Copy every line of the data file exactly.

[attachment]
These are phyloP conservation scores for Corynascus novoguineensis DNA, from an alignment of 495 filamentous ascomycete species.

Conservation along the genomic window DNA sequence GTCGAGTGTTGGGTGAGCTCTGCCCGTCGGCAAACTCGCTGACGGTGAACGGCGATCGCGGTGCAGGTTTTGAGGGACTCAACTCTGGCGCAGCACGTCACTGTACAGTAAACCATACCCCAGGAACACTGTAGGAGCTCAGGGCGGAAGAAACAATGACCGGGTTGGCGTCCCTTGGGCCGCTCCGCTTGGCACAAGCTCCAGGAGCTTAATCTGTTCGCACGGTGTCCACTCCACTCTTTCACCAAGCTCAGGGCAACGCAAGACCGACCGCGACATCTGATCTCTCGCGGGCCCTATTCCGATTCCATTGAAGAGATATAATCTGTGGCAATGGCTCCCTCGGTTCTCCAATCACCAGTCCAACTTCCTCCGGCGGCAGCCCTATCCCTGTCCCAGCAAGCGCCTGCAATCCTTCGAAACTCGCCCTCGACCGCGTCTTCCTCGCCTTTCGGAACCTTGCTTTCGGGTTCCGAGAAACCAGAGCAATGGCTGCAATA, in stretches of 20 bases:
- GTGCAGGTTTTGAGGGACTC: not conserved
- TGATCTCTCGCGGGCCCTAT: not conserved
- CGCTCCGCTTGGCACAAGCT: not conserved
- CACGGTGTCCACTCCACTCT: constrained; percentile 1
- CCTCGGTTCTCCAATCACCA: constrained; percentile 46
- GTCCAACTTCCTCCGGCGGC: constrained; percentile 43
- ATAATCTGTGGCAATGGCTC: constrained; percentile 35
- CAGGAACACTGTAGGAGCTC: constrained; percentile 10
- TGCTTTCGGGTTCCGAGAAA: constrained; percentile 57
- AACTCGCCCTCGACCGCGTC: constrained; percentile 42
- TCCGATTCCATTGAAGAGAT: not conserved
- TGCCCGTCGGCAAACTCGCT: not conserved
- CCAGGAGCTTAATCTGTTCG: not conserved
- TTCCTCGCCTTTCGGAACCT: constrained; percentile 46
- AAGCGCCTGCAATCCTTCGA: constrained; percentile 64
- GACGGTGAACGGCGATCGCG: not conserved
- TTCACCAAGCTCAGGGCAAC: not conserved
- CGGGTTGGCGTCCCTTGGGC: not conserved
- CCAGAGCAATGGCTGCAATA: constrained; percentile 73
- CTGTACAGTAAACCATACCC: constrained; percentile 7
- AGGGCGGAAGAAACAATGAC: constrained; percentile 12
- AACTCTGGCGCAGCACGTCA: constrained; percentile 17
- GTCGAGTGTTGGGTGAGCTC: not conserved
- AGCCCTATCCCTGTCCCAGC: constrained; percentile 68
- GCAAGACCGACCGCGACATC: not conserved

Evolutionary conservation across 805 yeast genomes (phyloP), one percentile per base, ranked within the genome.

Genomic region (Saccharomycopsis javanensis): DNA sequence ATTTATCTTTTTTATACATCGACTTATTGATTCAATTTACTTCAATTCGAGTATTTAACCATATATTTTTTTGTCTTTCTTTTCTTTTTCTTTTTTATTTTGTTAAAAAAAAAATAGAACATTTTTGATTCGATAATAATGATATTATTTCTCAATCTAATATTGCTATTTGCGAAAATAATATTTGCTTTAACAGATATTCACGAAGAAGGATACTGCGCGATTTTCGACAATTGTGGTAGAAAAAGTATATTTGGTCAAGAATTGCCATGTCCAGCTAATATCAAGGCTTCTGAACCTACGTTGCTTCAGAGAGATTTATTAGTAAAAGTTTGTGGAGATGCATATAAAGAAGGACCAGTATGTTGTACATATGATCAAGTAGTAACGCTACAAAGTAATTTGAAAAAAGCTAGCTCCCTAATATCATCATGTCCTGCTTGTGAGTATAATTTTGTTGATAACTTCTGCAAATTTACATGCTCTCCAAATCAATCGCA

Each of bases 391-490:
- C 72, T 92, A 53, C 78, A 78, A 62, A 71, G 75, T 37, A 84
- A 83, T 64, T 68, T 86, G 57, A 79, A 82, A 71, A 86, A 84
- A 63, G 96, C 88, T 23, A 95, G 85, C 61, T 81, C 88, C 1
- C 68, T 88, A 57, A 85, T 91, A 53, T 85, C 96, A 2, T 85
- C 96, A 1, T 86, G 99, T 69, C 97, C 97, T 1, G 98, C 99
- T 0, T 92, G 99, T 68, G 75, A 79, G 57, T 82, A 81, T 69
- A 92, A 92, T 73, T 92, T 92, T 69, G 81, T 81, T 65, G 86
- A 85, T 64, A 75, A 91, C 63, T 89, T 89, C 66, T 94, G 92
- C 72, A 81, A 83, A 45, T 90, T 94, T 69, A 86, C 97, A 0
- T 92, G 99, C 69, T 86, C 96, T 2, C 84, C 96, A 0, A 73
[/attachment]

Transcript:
These are phyloP conservation scores for Corynascus novoguineensis DNA, from an alignment of 495 filamentous ascomycete species.

Conservation along the genomic window DNA sequence GTCGAGTGTTGGGTGAGCTCTGCCCGTCGGCAAACTCGCTGACGGTGAACGGCGATCGCGGTGCAGGTTTTGAGGGACTCAACTCTGGCGCAGCACGTCACTGTACAGTAAACCATACCCCAGGAACACTGTAGGAGCTCAGGGCGGAAGAAACAATGACCGGGTTGGCGTCCCTTGGGCCGCTCCGCTTGGCACAAGCTCCAGGAGCTTAATCTGTTCGCACGGTGTCCACTCCACTCTTTCACCAAGCTCAGGGCAACGCAAGACCGACCGCGACATCTGATCTCTCGCGGGCCCTATTCCGATTCCATTGAAGAGATATAATCTGTGGCAATGGCTCCCTCGGTTCTCCAATCACCAGTCCAACTTCCTCCGGCGGCAGCCCTATCCCTGTCCCAGCAAGCGCCTGCAATCCTTCGAAACTCGCCCTCGACCGCGTCTTCCTCGCCTTTCGGAACCTTGCTTTCGGGTTCCGAGAAACCAGAGCAATGGCTGCAATA, in stretches of 20 bases:
- GTGCAGGTTTTGAGGGACTC: not conserved
- TGATCTCTCGCGGGCCCTAT: not conserved
- CGCTCCGCTTGGCACAAGCT: not conserved
- CACGGTGTCCACTCCACTCT: constrained; percentile 1
- CCTCGGTTCTCCAATCACCA: constrained; percentile 46
- GTCCAACTTCCTCCGGCGGC: constrained; percentile 43
- ATAATCTGTGGCAATGGCTC: constrained; percentile 35
- CAGGAACACTGTAGGAGCTC: constrained; percentile 10
- TGCTTTCGGGTTCCGAGAAA: constrained; percentile 57
- AACTCGCCCTCGACCGCGTC: constrained; percentile 42
- TCCGATTCCATTGAAGAGAT: not conserved
- TGCCCGTCGGCAAACTCGCT: not conserved
- CCAGGAGCTTAATCTGTTCG: not conserved
- TTCCTCGCCTTTCGGAACCT: constrained; percentile 46
- AAGCGCCTGCAATCCTTCGA: constrained; percentile 64
- GACGGTGAACGGCGATCGCG: not conserved
- TTCACCAAGCTCAGGGCAAC: not conserved
- CGGGTTGGCGTCCCTTGGGC: not conserved
- CCAGAGCAATGGCTGCAATA: constrained; percentile 73
- CTGTACAGTAAACCATACCC: constrained; percentile 7
- AGGGCGGAAGAAACAATGAC: constrained; percentile 12
- AACTCTGGCGCAGCACGTCA: constrained; percentile 17
- GTCGAGTGTTGGGTGAGCTC: not conserved
- AGCCCTATCCCTGTCCCAGC: constrained; percentile 68
- GCAAGACCGACCGCGACATC: not conserved

Evolutionary conservation across 805 yeast genomes (phyloP), one percentile per base, ranked within the genome.

Genomic region (Saccharomycopsis javanensis): DNA sequence ATTTATCTTTTTTATACATCGACTTATTGATTCAATTTACTTCAATTCGAGTATTTAACCATATATTTTTTTGTCTTTCTTTTCTTTTTCTTTTTTATTTTGTTAAAAAAAAAATAGAACATTTTTGATTCGATAATAATGATATTATTTCTCAATCTAATATTGCTATTTGCGAAAATAATATTTGCTTTAACAGATATTCACGAAGAAGGATACTGCGCGATTTTCGACAATTGTGGTAGAAAAAGTATATTTGGTCAAGAATTGCCATGTCCAGCTAATATCAAGGCTTCTGAACCTACGTTGCTTCAGAGAGATTTATTAGTAAAAGTTTGTGGAGATGCATATAAAGAAGGACCAGTATGTTGTACATATGATCAAGTAGTAACGCTACAAAGTAATTTGAAAAAAGCTAGCTCCCTAATATCATCATGTCCTGCTTGTGAGTATAATTTTGTTGATAACTTCTGCAAATTTACATGCTCTCCAAATCAATCGCA

Each of bases 391-490:
- C 72, T 92, A 53, C 78, A 78, A 62, A 71, G 75, T 37, A 84
- A 83, T 64, T 68, T 86, G 57, A 79, A 82, A 71, A 86, A 84
- A 63, G 96, C 88, T 23, A 95, G 85, C 61, T 81, C 88, C 1
- C 68, T 88, A 57, A 85, T 91, A 53, T 85, C 96, A 2, T 85
- C 96, A 1, T 86, G 99, T 69, C 97, C 97, T 1, G 98, C 99
- T 0, T 92, G 99, T 68, G 75, A 79, G 57, T 82, A 81, T 69
- A 92, A 92, T 73, T 92, T 92, T 69, G 81, T 81, T 65, G 86
- A 85, T 64, A 75, A 91, C 63, T 89, T 89, C 66, T 94, G 92
- C 72, A 81, A 83, A 45, T 90, T 94, T 69, A 86, C 97, A 0
- T 92, G 99, C 69, T 86, C 96, T 2, C 84, C 96, A 0, A 73